…East-West, Benin-Sapele, other strategic roads top priority
Hopes are on the rise among Nigerians that rehabilitation and reconstruction of the largely deplorable network of federal highways across the country’s 36 states and Abuja will resume soon – and that this time the government will put its foot down to ensure quality project delivery.
These hopes are hinged on the recent comments coming from Minister of Works, David Umahi, more especially as the seasonal rains draw to a close, national budgeting for year 2024 kicks off, and the structure of contract issuance comes up for review.
Umahi and his principal, President Bola Tinubu, have been releasing soundbites into the public space regarding urgency, quality, innovation and enhanced supervision in addressing the repair and extension of roads going forward.
The minister recently revealed that President Tinubu had approved that contracts be issued for several critical road projects, including the troubled East-West Road, Benin-Sapele Road, among others.
This was sequel to strident outcries, especially from governors of many of Nigeria’s 36 states, as well as members of the legislature, concerning the state of federal roads across the country and the attendant consequences.
The Nigerian Observer had earlier listed some of the roads requiring urgent attention to include the East-West Road in the oil-producing Niger Delta, Benin-Auchi Road, Sapele-Benin Road, Benin-Ore Road, especially the Ovia Bridge stretch, Enugu-Port Harcourt Expressway, Enugu-Onitsha Expressway, Onitsha-Owerri Road, among many others.
Some state governors had ventured into the rehabilitation of particularly bad sections of federal roads traversing their states to facilitate the movement of commuters and the haulage of goods.
Analysts say improved road infrastructure across Nigeria will help to reduce road accidents, boost trade and commerce, job creation, minimise the percentage of farm produce spoilage en route markets on account of bad roads, and lower the cost of food and other goods to market as a result of lower transport costs, the growth of industries on account of cheaper and speedy delivery of raw materials, as well as the distribution of finished products, among others.
Umahi has also said road contracts would henceforth be fragmented and issued to many more companies and that more concrete would be added to the mix to ensure better quality and guarantee project completion and the meeting of project deadlines.
The minister spoke of the need to transform the manner of road contract issuance, recalling the disturbing occurrence of contractors taking on multiple road projects without the necessary equipment and capacity to start or conclude them within the stated timeframes.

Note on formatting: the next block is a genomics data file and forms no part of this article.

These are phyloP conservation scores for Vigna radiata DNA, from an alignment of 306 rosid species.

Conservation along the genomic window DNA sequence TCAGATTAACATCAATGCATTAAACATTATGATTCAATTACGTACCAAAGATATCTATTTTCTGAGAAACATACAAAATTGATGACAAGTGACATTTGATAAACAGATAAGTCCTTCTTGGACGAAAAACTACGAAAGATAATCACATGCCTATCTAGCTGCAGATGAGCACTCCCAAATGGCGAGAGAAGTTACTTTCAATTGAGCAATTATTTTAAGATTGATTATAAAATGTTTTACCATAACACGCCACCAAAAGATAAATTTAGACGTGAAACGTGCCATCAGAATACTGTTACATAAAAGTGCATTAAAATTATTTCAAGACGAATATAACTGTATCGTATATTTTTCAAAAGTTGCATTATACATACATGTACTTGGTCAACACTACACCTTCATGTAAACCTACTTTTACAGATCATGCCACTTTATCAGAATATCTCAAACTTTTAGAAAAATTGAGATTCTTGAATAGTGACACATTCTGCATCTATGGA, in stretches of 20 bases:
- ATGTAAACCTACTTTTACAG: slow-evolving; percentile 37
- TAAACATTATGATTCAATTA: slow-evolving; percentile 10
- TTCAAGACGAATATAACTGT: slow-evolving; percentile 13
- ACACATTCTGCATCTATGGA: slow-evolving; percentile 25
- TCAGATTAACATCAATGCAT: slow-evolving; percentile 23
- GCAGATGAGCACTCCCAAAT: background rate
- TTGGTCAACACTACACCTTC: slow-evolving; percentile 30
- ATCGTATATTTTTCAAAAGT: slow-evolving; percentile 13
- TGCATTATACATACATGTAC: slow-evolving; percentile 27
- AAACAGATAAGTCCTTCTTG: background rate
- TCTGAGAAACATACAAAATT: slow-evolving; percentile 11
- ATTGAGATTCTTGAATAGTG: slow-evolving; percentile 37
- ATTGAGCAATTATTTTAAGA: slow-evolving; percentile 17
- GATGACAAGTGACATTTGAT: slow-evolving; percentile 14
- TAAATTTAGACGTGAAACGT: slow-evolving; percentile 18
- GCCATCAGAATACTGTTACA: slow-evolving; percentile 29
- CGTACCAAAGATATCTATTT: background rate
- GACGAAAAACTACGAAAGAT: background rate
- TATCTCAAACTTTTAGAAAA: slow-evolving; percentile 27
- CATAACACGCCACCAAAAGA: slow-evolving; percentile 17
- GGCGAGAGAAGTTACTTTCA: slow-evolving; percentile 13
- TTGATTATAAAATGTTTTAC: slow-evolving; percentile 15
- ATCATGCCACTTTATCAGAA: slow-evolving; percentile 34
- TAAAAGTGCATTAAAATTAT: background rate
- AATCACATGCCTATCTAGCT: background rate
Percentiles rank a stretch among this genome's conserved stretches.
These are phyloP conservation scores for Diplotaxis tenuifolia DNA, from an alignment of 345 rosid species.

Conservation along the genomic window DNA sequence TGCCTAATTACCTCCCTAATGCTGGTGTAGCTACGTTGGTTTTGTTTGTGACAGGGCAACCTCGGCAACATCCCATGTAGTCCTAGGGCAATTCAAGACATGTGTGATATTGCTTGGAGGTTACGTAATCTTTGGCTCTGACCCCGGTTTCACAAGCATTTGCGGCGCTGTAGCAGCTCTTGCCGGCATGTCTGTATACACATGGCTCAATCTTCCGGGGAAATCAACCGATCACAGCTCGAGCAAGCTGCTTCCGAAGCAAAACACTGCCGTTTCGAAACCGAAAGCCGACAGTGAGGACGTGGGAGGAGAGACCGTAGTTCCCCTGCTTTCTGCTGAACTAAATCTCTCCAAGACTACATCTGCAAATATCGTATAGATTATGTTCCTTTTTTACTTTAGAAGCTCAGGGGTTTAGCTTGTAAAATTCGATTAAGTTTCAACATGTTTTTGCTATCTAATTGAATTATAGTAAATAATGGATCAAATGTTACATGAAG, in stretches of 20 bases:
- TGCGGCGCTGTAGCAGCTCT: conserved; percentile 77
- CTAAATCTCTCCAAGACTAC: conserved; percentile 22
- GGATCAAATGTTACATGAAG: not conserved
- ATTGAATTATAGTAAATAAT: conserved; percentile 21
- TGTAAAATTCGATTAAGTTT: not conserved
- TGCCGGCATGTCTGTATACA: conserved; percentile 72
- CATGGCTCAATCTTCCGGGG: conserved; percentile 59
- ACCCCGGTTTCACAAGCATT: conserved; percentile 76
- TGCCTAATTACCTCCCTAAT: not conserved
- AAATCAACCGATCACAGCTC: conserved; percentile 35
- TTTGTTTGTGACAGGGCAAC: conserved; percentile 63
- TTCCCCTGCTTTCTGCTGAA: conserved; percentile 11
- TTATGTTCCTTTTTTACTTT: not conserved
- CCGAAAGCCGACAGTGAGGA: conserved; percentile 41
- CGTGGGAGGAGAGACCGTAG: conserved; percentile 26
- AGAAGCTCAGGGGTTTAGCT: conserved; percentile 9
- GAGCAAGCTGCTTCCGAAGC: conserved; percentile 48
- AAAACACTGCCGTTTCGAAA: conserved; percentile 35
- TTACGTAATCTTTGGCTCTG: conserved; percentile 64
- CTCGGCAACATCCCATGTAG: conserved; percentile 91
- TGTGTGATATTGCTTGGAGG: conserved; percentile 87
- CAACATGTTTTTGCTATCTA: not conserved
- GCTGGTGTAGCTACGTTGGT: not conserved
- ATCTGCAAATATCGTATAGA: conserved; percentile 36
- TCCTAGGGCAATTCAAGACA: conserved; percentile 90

He said completion of contracts was often delayed owing to the propensity of contractors to take on several road projects that they did not have the equipment to tackle.
“This has led to delays and sometimes abandonment of projects across the country. This needs to change so that the renewed hope of the Tinubu-led administration can reach and benefit the people,” he said.
Earlier this month, Umahi had directed contractors working on Nigerian roads to stop using laterite in road construction but to, instead, use lumps, sharp sand and stone base to form the base before laying of concrete or asphalt pavement.
At the inauguration of the committees for the supervision of the reconstruction of Benin-Warri dual carriageway and the dualisation of East-West Road, Port Harcourt-Onne Port Junction Road in Rivers State, the minister said that laterite had a limited loa-bearing capacity and was also susceptible to erosion and weathering, especially in areas with heavy rainfall, which could lead to degradation of the road surface overtime.
“We are giving very serious attention to the roads between Benin and Warri. The road between Eleme and Onne Port, we are mindful of the site conditions of these roads, the water conditions and the boreholes instead of potholes on these roads. No more laterite; contractors are now to use lumps, sharp sand and stone base in place of laterite,” he said.
He, however, explained that the Federal Government was not at war with contractors, but urged the contractors not to put the public to suffering.
“Proper daily supervision and documentation of what the contractor is doing is compulsory. They must ensure the new method of construction is followed and maintenance follows too because it is part of the elements of the contract and any offence is punishable,” he said.